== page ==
March 19, 2019 • Life for Leaders
Therefore each of you must put off falsehood and speak truthfully to your neighbor, for we are all members of one body.
There are lots of excellent reasons to speak the truth. For starters, I might tell the truth because my parents told me to do so hundreds of times. Or, I could say that the Ten Commandments tell us not to lie (Exodus 20:16). Then, we have Ephesians 4:25. This verse says we should “speak truthfully.” A more literal translation would be “speak the truth.” Simple obedience to God’s Word requires truthfulness.
A case for truth speaking might also point to the results of honesty versus the implications of lying. Truthfulness builds trust. Lying fosters suspicion. Honest people are often praised (though with some exceptions). Dishonest people are denounced (some of the time, at least). So, if you want to live a good life, you’d do well to speak the truth.
Ephesians 4:25 offers an unexpected reason for truth speaking, though. This verse does not say “Speak the truth because it is right” or “because God commands it” or even “because this leads to a better life.” Rather, the rationale for truthfulness in this verse is: “for we are all members of one body.” What calls forth honesty is the fact that we are connected to each other in Christ. We should speak the truth because we belong to each other. The foundation for truthfulness among Christians is the reality of our unity in Christ, a unity forged by God through the cross and by the Spirit.
This rationale for truthfulness—at first surprising—actually makes perfect sense. The more I feel connected to you, the harder it will be for me to lie to you. The more I share life with you, the more I am encouraged to be open with you. The more I experience our unity as members of Christ’s body, the more I will be committed to speaking the truth that is in Jesus so that you might grow in your faith and so that we might grow up together in the body of Christ.
Something to Think About:
When you struggle with speaking the truth or not, what helps you choose truthfulness?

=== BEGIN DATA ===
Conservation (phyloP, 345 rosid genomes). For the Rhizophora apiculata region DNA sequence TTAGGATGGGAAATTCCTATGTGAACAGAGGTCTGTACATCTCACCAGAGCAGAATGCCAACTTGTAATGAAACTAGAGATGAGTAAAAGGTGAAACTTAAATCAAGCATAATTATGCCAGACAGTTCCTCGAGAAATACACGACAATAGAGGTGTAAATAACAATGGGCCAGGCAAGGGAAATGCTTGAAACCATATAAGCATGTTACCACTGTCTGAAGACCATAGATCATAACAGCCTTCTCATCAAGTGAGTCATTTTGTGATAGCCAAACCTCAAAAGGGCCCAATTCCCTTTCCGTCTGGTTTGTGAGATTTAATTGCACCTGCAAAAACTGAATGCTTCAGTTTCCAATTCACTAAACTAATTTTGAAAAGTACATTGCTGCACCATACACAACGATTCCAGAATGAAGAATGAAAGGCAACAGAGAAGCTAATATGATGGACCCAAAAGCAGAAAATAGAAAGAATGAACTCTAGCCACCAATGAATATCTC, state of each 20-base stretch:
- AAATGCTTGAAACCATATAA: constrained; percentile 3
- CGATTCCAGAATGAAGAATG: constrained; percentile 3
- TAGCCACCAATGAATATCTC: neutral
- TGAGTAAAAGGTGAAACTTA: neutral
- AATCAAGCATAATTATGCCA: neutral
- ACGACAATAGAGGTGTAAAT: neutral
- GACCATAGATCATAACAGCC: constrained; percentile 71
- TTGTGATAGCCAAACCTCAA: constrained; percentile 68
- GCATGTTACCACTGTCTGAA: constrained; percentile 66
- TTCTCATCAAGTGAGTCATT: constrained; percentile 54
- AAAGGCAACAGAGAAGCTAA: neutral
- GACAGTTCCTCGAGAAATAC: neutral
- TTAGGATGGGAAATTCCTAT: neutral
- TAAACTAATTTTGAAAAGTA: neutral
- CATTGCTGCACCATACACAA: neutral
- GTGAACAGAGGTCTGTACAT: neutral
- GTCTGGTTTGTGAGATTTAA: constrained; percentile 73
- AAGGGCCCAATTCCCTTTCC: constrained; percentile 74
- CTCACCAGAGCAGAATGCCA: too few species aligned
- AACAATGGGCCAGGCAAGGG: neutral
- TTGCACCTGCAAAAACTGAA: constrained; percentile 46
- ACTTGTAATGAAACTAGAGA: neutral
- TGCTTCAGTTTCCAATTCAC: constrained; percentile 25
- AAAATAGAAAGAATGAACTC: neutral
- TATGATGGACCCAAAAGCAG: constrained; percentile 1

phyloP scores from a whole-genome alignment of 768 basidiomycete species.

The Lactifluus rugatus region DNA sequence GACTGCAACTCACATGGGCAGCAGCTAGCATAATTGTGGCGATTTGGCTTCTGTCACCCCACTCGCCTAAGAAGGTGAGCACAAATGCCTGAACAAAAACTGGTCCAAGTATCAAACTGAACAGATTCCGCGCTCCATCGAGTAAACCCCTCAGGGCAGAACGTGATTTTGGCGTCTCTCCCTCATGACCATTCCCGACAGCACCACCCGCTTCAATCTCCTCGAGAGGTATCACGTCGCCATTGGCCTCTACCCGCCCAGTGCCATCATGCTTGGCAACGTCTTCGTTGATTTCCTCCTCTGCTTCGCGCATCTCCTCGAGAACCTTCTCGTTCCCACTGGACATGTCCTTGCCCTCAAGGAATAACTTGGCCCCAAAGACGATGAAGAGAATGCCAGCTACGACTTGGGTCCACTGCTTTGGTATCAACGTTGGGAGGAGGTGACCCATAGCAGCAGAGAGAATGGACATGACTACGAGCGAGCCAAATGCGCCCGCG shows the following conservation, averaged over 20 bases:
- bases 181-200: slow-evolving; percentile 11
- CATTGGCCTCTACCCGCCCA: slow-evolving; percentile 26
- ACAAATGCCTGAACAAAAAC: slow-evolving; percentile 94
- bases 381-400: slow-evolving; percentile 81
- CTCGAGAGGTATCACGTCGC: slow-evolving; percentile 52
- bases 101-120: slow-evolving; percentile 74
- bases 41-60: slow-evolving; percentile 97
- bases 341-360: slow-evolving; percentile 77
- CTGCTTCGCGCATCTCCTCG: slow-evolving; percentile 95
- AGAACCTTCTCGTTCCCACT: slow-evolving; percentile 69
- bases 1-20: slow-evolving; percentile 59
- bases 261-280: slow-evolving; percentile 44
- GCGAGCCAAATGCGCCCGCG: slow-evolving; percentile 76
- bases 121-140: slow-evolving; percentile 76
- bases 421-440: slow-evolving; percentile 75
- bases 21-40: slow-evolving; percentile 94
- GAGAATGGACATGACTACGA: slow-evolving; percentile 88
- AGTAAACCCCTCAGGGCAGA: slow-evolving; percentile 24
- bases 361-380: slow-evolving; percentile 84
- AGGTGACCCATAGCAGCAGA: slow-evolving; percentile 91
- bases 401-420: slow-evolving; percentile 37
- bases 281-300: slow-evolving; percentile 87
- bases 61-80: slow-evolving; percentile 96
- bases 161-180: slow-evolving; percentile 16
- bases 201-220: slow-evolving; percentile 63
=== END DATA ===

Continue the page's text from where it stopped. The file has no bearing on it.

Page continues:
Are you connected to other Christians in a way that encourages you to speak and live the truth?
Something to Do:
As you go about your day, pay attention to any times you are tempted to be less than truthful. Make a mental note, or even a physical note, of what motivated you to speak other than the truth. Later, ask the Lord to show you what you need to learn from this experience (or these experiences).
Gracious God, thank you for joining your people together in one body. Thank you for connecting me to this body, for allowing me to share life with the other members of your body. Help me, Lord, to live out this reality in all that I do. May the fact of my connection to other believers motivate me to speak the truth. And may my truth speaking contribute to the health and growth of your body. Amen.
Explore more at the Theology of Work Project online commentary:
“You Shall Not Bear False Witness Against Your Neighbor” (Exodus 20:16)
Dr. Mark D. Roberts is a Senior Strategist for Fuller’s Max De Pree Center for Leadership, where he focuses on the spiritual development and thriving of leaders. He is the principal writer of the daily devotional, Life for Leaders, and the founder of the De Pree Center’s Flourishing in the Third Third of Life Initiative. Previously, Mark was the Executive Director of the De Pree Center, the lead pastor of a church in Southern California, and the Senior Director of Laity Lodge in Texas. He has written eight books, dozens of articles, and over 2,500 devotions that help people discover the difference God makes in their daily life and leadership. With a Ph.D. in New Testament from Harvard, Mark teaches at Fuller Seminary, most recently in his D.Min. cohort on “Faith, Work, Economics, and Vocation.” Mark is married to Linda, a marriage and family counselor, spiritual director, and executive coach. Their two grown children are educators on the high school and college level.